United States District Court, D. Maine
REPORT AND RECOMMENDED DECISION
C. NIVISON U.S. MAGISTRATE JUDGE.
Plaintiff's application for disability insurance benefits
under Title II (DIB) and supplemental security income
benefits under Title XVI (SSI) of the Social Security Act,
Defendant, the Social Security Administration Commissioner,
found that Plaintiff has severe impairments, but retains the
functional capacity to perform substantial gainful activity.
Defendant, therefore, denied Plaintiff's request for
disability benefits. Plaintiff filed this action to obtain
judicial review of Defendant's final administrative
decision pursuant to 42 U.S.C. § 405(g).
a review of the record, and after consideration of the
parties' arguments, I recommend the Court affirm the
Commissioner's final decision is the February 18, 2016,
decision of the Administrative Law Judge. (ALJ Decision, ECF
No. 7-2.) The ALJ's decision tracks the familiar
five-step sequential evaluation process for analyzing social
security disability claims, 20 C.F.R. §§ 404.1520,
found that Plaintiff has severe, but non-listing-level
impairments consisting of degenerative disk disease, anxiety
disorder, affective disorder, personality disorder, and
substance abuse. (Id. ¶¶ 3 - 4.) The ALJ
further found that, despite her impairments, Plaintiff has
the residual functional capacity (RFC) to perform
medium-exertion work that involves simple, routine tasks,
provided the work requires no more than occasional stooping
and does not involve any interaction with the public.
(Id. ¶ 5.) Based on the RFC finding,
Plaintiff's vocational profile, and the testimony of a
vocational expert, the ALJ concluded that Plaintiff is able
to perform substantial gainful activity existing in the
national economy, including the representative occupations of
laundry folder, photocopy machine operator, and assembler of
small parts,  and that Plaintiff, therefore, was not
under a disability during the period between October 9, 2011,
and the date of the ALJ's decision. (Id.
¶¶ 6 - 7.)
must affirm the administrative decision provided the decision
is based on the correct legal standards and is supported by
substantial evidence, even if the record contains evidence
capable of supporting an alternative outcome.
Manso-Pizarro v. Sec'y of HHS, 76 F.3d 15, 16
(1st Cir. 1996) (per curiam); Rodriguez Pagan v.
Sec'y of HHS, 819 F.2d 1, 3 (1st Cir. 1987).
Substantial evidence is evidence that a reasonable mind might
accept as adequate to support a finding. Richardson v.
Perales, 402 U.S. 389, 401 (1971); Rodriguez v.
Sec'y of HHS, 647 F.2d 218, 222 (1st Cir. 1981).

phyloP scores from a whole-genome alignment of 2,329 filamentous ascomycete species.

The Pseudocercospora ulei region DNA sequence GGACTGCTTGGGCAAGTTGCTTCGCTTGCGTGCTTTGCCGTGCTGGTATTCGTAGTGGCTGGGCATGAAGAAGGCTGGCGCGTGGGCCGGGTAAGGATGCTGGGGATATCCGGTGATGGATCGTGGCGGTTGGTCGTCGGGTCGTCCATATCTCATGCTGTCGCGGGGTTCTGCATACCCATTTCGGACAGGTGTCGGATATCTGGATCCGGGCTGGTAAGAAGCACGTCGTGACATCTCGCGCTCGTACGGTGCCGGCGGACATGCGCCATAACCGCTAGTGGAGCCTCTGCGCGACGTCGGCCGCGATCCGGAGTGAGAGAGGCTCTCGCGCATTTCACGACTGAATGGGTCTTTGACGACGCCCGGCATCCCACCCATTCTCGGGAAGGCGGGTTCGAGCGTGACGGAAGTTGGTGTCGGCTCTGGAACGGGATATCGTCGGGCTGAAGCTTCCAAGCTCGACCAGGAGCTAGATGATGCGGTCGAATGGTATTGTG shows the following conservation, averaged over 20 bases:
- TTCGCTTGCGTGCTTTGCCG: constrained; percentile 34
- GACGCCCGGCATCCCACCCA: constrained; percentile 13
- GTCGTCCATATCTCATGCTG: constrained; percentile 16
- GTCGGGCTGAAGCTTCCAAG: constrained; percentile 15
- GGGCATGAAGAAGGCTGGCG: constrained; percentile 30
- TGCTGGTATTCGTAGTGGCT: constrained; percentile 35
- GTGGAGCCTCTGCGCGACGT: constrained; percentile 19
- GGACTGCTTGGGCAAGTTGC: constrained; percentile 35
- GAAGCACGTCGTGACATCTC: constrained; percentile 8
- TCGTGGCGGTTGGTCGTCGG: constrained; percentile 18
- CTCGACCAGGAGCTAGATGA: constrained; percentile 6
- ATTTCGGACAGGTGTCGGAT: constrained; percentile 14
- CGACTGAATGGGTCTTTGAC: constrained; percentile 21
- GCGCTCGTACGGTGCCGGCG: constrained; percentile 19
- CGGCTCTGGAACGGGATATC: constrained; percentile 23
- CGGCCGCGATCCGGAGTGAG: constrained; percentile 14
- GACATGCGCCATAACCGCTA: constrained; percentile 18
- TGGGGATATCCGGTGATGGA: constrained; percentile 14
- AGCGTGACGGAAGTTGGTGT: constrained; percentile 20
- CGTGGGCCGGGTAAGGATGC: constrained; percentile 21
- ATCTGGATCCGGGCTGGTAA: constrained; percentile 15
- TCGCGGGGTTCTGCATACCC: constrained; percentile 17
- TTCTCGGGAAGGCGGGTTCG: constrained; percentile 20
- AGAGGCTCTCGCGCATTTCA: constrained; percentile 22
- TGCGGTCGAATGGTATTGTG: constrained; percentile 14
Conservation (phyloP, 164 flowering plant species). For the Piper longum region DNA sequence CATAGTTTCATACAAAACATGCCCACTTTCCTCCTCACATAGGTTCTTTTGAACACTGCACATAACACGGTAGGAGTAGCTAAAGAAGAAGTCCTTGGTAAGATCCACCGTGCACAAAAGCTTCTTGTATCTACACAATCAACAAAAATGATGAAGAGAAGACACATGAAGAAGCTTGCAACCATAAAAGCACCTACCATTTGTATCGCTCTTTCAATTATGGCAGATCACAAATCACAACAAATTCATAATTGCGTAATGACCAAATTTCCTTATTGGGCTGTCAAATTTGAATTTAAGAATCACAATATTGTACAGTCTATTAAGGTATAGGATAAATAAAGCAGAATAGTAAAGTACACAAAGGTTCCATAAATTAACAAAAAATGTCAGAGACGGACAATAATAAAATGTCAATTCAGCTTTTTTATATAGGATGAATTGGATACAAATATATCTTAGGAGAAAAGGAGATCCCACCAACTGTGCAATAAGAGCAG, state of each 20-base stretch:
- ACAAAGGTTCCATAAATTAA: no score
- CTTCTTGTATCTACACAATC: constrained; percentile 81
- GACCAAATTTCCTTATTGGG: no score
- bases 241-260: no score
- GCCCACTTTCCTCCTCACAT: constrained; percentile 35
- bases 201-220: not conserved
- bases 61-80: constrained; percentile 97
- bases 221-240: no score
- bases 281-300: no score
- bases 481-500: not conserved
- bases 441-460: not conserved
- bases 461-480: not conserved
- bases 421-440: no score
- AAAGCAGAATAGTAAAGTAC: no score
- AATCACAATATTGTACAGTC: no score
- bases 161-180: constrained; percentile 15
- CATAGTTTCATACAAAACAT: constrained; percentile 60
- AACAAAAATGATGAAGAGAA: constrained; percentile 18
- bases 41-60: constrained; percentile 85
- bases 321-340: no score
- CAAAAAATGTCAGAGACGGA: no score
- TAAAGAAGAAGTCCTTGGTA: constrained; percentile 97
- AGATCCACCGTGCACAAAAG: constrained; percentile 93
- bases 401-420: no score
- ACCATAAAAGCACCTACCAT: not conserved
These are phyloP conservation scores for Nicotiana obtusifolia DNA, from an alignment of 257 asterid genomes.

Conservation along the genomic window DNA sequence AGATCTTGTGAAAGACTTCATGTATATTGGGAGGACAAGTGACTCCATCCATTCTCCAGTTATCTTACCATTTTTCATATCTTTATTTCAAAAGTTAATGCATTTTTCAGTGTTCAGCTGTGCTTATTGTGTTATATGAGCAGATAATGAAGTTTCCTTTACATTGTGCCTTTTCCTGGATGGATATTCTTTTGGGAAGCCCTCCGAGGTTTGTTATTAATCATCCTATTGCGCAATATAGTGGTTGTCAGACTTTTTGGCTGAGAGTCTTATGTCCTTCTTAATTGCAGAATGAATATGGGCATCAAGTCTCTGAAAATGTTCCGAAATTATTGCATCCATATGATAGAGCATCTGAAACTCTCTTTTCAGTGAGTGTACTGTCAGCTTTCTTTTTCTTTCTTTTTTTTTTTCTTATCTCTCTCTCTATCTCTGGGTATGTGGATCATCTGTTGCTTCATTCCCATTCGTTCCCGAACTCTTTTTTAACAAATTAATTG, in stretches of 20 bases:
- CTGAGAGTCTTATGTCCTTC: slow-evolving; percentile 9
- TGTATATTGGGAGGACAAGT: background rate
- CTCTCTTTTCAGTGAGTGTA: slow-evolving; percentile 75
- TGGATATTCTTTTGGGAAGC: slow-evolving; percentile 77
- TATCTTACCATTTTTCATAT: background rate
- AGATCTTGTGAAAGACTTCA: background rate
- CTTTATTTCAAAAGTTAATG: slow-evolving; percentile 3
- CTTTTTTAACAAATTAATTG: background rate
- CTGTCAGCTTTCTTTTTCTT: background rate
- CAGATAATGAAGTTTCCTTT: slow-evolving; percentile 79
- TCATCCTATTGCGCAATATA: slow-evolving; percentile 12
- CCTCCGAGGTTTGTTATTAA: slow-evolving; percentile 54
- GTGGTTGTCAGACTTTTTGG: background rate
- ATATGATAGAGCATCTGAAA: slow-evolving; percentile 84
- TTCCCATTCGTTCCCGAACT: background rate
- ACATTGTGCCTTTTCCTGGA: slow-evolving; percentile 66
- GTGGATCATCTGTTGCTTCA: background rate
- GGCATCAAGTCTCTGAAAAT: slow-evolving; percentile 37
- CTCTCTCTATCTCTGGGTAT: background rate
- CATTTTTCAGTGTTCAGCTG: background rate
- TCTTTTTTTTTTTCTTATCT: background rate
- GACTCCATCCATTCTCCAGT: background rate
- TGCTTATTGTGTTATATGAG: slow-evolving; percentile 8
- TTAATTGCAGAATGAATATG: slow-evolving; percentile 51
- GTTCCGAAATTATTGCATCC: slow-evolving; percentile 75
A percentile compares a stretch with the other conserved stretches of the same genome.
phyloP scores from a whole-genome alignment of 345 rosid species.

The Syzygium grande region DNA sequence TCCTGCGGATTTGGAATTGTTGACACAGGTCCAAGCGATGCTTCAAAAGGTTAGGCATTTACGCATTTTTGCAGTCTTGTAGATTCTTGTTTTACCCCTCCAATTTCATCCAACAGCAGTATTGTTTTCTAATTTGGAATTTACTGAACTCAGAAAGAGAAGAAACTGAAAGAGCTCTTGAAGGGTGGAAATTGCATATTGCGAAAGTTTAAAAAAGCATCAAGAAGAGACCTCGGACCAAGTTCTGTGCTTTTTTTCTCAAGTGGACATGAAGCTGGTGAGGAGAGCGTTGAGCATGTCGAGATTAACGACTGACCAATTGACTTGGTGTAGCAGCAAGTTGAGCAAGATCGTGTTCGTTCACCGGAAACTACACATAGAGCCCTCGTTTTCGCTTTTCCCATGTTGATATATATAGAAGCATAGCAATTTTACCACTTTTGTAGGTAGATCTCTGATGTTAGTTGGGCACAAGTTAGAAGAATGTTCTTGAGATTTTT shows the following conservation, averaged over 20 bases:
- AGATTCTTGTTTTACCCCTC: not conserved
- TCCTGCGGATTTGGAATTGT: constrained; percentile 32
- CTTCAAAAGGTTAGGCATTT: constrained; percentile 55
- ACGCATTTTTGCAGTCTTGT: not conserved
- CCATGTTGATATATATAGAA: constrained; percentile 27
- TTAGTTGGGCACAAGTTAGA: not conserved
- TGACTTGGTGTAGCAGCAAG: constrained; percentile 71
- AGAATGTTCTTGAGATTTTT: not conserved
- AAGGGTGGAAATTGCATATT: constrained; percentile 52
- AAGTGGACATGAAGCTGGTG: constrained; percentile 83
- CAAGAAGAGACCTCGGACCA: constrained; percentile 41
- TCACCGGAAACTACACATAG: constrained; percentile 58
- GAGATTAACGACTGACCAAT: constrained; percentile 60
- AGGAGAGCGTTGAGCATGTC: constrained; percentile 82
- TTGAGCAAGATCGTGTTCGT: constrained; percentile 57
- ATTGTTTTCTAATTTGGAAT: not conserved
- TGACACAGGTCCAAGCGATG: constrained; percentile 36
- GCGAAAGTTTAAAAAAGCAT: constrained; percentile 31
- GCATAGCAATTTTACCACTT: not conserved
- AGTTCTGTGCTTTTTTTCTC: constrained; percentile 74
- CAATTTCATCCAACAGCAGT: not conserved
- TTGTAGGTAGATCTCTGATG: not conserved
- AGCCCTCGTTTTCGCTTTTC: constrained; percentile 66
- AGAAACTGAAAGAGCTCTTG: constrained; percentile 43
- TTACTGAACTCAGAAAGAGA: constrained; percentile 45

“The ALJ's findings of fact are conclusive when
supported by substantial evidence, but they are not
conclusive when derived by ignoring evidence, misapplying the
law, or judging matters entrusted to experts.”
Nguyen v. Chater, 172 F.3d 31, 35 (1st Cir. 1999).
argues that the Court should remand her DIB and SSI claims
for further proceedings because the ALJ failed to consider
and weigh properly a Veteran's Administration (VA)
disability rating decision and VA treating source opinions.
(Statement of Errors, ECF No. 11.) In her Statement of
Errors, Plaintiff specifically challenges the ALJ's
decision regarding the extent of Plaintiff's mental
The ALJ's Assessment of Opinion Evidence
30, 2014, as part of the initial review of Plaintiff's
disability claim by Disability Determination Services, Peter
Allen, Ph.D., opined that Plaintiff has the RFC for simple
work. He determined that despite variable concentration with
routine tasks over a normal workday and workweek, and despite
social limitations that preclude work with the public,
Plaintiff can function within a small group and tolerate
normal supervision, but would do best in a relatively
solitary workstation. (Ex. 2A, R. 89 - 90, ECF No. 7-3.)
December 30, 2014, in connection with Disability
Determination Services' reconsideration of
Plaintiff's claim, Lewis Lester, Ph.D., provided a
similar assessment. (Ex. 8A, ECF No. 7-3.) According to Dr.
Lester, Plaintiff can understand and remember simple and
moderately detailed tasks and procedures, can be reliable and
sustain two-hour periods performing simple tasks at a
consistent pace without significant interruption from mental
symptoms over a normal workday and workweek, cannot interact
with the public, can interact with coworkers and supervisors
in a normal setting, and can adapt to routine changes and
make basic decisions. (R. 142 - 143.)
the evidence considered by Drs. Allen and Lester was the
report of the July 10, 2014, consultative examination
provided by James Moran, Ed.D. (Ex. 26F, ECF No. 7-8.) ...